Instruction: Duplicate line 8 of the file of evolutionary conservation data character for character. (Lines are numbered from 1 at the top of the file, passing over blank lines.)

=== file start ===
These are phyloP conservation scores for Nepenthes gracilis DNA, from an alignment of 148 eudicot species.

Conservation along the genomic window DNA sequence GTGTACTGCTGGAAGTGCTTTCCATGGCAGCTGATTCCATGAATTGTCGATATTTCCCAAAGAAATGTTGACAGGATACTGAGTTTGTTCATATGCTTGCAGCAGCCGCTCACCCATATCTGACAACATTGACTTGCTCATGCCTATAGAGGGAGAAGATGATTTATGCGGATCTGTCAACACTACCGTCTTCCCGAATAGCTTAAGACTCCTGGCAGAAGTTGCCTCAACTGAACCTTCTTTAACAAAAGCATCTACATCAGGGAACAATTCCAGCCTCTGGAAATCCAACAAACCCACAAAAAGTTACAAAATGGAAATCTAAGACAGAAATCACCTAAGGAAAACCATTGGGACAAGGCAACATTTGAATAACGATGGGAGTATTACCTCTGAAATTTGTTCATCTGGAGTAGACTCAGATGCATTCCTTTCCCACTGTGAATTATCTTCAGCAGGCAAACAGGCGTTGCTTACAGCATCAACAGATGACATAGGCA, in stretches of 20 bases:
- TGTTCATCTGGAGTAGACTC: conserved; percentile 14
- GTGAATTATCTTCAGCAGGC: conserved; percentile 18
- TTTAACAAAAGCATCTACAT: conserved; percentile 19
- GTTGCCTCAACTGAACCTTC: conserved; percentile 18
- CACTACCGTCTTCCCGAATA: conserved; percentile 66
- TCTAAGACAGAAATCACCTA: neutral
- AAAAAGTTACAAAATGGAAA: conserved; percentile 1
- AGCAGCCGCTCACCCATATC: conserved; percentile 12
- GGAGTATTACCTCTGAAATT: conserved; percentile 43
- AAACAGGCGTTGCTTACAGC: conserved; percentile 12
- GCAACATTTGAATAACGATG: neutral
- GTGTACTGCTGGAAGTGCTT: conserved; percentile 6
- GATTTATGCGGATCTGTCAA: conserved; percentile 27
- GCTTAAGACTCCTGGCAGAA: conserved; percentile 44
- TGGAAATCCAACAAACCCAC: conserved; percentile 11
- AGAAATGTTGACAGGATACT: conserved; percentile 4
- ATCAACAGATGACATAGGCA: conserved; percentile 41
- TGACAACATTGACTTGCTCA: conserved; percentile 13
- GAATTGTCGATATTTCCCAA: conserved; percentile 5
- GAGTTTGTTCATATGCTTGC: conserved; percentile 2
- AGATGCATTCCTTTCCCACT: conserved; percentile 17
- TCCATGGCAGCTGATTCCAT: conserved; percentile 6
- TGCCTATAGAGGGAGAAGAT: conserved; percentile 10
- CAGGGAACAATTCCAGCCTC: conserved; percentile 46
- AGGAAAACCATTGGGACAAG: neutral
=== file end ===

- TCTAAGACAGAAATCACCTA: neutral